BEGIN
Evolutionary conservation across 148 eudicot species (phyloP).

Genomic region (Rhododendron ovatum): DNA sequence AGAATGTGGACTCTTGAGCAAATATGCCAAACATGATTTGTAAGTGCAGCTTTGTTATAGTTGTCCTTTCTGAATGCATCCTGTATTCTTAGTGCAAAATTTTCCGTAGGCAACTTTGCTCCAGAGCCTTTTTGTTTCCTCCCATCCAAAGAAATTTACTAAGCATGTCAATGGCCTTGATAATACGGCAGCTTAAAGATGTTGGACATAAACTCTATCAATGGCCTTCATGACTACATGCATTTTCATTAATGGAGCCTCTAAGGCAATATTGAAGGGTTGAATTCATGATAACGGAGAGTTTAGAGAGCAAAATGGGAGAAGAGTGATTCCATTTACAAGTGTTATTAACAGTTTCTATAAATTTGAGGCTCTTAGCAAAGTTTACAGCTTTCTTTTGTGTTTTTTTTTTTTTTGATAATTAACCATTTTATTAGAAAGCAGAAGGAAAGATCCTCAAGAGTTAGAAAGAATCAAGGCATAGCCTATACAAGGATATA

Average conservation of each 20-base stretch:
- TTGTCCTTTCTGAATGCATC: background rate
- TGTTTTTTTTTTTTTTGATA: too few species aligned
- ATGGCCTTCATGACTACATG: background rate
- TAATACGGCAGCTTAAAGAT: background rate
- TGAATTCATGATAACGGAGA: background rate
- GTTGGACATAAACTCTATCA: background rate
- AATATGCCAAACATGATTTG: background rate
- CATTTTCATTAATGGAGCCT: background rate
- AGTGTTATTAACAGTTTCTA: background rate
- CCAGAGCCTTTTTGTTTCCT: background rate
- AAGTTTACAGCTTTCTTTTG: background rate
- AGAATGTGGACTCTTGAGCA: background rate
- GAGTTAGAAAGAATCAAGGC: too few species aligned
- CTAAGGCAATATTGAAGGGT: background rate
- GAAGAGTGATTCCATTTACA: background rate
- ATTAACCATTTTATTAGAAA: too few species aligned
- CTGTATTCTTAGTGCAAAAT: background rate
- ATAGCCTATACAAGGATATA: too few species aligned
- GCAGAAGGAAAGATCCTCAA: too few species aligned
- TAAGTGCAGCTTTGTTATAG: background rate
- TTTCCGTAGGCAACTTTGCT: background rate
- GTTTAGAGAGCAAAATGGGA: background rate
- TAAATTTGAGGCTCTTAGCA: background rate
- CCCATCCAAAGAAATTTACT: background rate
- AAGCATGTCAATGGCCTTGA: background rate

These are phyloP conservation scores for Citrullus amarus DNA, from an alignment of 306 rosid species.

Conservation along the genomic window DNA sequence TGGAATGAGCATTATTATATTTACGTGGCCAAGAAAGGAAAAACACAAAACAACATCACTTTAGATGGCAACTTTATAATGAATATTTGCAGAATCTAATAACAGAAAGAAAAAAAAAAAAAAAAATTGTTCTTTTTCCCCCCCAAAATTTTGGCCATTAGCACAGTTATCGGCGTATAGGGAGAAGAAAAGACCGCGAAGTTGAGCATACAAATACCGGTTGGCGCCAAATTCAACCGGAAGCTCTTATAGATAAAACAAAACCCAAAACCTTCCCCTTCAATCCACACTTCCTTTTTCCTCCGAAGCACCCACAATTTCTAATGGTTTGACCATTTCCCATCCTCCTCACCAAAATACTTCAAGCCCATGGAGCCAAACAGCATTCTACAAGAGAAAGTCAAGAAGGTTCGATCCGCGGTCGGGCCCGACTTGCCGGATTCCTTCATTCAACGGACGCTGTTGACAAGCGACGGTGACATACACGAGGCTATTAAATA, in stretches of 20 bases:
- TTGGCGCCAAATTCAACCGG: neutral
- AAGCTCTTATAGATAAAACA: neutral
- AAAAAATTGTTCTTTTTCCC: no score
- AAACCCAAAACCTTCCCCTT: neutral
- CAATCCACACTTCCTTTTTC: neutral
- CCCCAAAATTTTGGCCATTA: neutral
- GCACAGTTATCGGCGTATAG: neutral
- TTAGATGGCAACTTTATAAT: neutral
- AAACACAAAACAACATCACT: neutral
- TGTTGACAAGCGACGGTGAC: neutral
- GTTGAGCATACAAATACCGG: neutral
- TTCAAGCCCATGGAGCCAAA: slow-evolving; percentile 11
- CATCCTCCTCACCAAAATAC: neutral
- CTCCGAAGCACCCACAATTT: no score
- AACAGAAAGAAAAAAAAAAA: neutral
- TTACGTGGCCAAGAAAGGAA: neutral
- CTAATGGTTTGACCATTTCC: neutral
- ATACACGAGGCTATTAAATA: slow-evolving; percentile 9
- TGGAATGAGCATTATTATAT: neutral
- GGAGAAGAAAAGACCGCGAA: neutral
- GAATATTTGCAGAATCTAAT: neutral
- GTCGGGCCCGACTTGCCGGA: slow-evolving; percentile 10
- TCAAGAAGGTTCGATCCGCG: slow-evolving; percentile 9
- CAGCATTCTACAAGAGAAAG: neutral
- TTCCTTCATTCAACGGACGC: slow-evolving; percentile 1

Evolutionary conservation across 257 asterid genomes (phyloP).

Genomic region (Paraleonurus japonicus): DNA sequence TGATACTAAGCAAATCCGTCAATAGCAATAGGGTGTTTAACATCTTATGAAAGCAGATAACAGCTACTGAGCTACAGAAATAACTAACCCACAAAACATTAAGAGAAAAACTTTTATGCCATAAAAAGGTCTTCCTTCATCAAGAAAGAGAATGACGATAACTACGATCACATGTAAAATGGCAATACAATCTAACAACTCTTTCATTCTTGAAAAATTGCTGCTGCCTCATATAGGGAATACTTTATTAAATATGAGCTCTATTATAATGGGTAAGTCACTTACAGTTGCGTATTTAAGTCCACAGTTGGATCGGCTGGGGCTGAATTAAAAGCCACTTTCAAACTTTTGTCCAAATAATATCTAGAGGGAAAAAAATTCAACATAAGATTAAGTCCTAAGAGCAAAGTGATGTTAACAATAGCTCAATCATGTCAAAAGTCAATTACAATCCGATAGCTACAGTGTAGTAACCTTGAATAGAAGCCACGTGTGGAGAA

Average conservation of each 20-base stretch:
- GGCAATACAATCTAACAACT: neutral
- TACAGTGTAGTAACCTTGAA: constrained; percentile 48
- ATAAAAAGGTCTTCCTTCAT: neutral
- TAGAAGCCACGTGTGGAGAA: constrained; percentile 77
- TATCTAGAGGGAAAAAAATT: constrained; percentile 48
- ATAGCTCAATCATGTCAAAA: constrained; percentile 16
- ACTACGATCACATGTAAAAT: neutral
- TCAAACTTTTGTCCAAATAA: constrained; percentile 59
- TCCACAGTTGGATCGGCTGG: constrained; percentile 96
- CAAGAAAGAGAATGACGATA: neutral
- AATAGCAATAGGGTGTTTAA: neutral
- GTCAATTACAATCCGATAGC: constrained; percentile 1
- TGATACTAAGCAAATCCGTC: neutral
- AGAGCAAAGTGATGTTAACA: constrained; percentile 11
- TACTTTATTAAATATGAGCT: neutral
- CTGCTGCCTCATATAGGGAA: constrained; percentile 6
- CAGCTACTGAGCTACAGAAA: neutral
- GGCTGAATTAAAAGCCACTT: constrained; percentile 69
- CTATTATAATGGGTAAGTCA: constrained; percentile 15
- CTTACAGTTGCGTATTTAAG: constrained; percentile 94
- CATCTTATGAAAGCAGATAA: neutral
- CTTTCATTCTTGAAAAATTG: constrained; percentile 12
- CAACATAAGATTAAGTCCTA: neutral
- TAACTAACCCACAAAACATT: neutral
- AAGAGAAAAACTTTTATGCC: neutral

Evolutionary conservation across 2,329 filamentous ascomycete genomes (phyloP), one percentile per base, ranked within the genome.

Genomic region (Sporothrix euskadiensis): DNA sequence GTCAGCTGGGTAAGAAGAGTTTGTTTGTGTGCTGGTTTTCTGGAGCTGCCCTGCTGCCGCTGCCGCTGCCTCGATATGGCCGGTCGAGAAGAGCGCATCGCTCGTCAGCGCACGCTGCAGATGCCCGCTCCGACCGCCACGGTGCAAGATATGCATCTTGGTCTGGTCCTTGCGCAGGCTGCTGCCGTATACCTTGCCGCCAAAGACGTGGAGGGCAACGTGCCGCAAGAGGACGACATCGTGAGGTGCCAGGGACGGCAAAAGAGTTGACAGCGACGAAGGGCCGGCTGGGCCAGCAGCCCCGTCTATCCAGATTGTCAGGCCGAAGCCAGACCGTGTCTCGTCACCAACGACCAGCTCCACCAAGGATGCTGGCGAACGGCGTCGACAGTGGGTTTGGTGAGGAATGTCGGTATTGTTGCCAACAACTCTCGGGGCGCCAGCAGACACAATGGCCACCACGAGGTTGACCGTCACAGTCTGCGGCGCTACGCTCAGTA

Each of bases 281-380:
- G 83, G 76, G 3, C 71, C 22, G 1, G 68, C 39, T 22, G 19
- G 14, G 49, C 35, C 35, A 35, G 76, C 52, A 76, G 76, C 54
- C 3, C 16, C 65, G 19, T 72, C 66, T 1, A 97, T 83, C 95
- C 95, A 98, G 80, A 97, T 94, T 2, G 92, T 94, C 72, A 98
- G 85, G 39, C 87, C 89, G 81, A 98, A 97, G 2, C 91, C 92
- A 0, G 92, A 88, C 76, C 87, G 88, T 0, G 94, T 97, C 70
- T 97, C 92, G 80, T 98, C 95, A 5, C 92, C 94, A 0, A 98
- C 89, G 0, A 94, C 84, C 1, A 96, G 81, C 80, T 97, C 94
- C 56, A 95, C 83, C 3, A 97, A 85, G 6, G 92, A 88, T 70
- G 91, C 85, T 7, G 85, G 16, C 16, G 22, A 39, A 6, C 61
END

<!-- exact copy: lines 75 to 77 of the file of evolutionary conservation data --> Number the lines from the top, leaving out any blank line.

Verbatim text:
- CAGCTACTGAGCTACAGAAA: neutral
- GGCTGAATTAAAAGCCACTT: constrained; percentile 69
- CTATTATAATGGGTAAGTCA: constrained; percentile 15